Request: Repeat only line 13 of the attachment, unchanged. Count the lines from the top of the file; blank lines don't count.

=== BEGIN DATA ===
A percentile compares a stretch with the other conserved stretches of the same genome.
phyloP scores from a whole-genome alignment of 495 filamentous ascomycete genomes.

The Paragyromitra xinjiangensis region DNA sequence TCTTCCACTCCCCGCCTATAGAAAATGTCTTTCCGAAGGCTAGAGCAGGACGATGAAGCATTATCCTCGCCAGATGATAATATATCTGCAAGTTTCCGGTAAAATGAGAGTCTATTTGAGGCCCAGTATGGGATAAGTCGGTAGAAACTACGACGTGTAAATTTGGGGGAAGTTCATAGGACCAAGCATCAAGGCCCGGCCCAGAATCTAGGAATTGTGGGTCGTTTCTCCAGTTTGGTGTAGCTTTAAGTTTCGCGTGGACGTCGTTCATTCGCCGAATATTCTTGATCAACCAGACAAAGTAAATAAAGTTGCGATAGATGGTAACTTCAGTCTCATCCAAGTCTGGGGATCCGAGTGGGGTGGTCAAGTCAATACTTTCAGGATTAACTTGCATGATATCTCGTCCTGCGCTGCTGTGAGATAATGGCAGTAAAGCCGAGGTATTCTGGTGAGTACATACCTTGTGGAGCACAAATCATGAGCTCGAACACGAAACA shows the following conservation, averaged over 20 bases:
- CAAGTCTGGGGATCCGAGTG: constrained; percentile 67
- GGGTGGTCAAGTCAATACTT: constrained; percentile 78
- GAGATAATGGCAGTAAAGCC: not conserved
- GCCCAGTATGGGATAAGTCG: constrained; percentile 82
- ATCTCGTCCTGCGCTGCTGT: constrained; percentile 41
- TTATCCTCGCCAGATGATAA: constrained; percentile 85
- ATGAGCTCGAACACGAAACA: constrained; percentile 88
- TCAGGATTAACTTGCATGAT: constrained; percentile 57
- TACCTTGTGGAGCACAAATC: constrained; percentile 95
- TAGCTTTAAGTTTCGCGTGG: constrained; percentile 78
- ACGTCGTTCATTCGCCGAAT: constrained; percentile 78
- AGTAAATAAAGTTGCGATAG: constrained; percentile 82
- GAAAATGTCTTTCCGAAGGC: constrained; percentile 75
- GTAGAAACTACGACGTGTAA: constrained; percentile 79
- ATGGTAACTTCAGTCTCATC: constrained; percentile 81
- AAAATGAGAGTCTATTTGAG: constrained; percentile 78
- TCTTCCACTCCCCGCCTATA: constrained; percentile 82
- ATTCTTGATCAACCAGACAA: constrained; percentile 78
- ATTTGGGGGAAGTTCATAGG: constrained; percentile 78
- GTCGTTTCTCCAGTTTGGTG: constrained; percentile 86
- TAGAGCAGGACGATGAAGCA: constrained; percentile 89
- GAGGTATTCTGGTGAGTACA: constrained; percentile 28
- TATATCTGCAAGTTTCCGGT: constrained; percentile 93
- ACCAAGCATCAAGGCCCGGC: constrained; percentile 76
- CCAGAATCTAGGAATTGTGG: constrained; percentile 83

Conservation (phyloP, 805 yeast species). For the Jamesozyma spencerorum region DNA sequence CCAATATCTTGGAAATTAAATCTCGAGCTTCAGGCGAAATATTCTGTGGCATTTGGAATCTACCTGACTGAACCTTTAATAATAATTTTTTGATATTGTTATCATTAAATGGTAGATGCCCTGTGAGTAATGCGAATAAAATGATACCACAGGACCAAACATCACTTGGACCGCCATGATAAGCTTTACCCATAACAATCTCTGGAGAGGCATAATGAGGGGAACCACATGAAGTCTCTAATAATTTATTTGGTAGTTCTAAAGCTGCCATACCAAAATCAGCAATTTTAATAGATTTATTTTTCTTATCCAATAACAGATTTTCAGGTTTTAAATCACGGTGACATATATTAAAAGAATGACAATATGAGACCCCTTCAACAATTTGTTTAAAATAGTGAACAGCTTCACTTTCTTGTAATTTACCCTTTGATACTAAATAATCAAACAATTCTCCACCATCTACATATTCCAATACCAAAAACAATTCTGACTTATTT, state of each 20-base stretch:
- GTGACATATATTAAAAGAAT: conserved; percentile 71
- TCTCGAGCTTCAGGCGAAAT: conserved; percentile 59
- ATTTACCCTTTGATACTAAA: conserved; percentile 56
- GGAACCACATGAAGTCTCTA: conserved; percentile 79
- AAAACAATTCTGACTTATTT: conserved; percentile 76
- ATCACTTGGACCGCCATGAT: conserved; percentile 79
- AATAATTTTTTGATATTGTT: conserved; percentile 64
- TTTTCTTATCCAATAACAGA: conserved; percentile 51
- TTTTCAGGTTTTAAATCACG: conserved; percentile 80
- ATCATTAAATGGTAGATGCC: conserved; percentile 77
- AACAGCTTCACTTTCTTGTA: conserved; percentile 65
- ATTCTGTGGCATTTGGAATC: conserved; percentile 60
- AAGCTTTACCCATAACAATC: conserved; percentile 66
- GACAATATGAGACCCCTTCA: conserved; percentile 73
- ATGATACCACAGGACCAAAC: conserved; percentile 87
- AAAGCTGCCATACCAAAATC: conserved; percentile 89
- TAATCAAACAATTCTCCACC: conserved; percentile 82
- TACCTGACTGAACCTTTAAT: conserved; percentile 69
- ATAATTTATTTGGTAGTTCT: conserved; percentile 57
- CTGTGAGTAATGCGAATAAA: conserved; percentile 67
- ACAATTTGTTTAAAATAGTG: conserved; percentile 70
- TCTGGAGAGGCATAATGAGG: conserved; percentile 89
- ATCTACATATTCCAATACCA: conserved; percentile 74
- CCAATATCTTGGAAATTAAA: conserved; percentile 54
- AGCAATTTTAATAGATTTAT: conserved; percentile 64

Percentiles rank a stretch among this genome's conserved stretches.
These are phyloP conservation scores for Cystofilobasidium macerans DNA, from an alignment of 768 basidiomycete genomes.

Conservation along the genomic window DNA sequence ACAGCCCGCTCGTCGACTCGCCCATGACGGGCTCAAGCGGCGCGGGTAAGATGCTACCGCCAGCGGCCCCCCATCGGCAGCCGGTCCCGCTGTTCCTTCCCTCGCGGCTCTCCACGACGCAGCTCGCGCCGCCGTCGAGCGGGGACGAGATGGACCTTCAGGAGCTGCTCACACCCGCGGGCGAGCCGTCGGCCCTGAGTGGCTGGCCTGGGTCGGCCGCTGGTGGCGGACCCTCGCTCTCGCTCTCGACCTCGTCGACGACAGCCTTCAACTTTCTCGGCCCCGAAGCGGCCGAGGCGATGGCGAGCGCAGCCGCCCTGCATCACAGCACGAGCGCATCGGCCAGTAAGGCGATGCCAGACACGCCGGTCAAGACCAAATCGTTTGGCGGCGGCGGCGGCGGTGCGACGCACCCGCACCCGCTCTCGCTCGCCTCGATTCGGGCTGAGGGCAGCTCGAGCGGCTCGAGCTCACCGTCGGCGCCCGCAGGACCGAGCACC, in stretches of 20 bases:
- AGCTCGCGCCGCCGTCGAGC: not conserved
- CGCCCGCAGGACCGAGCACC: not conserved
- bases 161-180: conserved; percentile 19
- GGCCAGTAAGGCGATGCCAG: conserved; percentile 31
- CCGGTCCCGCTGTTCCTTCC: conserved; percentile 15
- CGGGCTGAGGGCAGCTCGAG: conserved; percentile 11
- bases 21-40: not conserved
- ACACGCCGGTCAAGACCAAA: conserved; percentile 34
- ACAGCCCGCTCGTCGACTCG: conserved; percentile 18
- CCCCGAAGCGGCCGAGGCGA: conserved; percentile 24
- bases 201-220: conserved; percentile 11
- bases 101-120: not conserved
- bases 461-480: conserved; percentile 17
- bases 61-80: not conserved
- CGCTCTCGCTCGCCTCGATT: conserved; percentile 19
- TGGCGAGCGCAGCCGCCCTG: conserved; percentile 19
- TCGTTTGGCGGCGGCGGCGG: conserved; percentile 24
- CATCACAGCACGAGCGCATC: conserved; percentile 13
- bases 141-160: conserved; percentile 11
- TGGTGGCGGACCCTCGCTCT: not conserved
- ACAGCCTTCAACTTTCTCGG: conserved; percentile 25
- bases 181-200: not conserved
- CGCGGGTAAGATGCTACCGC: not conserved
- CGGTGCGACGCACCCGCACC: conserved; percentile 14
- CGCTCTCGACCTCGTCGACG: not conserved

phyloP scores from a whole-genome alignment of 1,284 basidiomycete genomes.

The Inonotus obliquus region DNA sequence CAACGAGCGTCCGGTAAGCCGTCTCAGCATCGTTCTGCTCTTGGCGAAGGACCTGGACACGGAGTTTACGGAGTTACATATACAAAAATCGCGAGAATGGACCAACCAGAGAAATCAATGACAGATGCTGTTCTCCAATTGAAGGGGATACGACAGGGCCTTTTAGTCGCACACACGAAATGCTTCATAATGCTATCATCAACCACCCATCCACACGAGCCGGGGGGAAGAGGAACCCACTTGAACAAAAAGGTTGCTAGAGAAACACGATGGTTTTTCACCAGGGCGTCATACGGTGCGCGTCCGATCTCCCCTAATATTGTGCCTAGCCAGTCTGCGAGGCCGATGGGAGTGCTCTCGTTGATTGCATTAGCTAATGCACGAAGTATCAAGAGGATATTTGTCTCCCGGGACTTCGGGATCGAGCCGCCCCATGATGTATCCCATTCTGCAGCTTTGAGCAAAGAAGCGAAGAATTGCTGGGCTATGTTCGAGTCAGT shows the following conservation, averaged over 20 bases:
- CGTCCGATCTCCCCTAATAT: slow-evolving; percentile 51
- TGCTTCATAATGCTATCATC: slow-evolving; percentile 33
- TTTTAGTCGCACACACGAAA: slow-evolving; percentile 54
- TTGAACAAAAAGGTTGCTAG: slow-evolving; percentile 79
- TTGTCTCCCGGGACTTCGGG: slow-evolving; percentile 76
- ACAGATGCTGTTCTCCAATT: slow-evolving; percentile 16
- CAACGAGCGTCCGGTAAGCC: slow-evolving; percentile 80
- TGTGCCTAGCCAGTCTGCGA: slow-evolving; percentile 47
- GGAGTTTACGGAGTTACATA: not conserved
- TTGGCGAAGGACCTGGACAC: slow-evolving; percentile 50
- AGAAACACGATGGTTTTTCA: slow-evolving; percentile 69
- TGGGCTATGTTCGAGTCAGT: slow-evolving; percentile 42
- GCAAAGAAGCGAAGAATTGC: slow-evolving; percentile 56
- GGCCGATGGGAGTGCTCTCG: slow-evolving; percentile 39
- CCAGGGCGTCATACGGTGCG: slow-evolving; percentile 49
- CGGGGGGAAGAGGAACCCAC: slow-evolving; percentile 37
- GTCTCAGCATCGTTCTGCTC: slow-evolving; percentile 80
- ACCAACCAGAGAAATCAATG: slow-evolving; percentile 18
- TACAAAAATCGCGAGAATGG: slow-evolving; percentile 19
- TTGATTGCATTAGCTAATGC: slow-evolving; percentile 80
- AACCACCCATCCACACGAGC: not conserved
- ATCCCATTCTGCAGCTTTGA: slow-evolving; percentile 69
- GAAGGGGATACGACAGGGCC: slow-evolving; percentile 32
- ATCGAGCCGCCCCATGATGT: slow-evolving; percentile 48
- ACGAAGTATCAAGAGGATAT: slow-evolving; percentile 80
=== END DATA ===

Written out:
- TAGCTTTAAGTTTCGCGTGG: constrained; percentile 78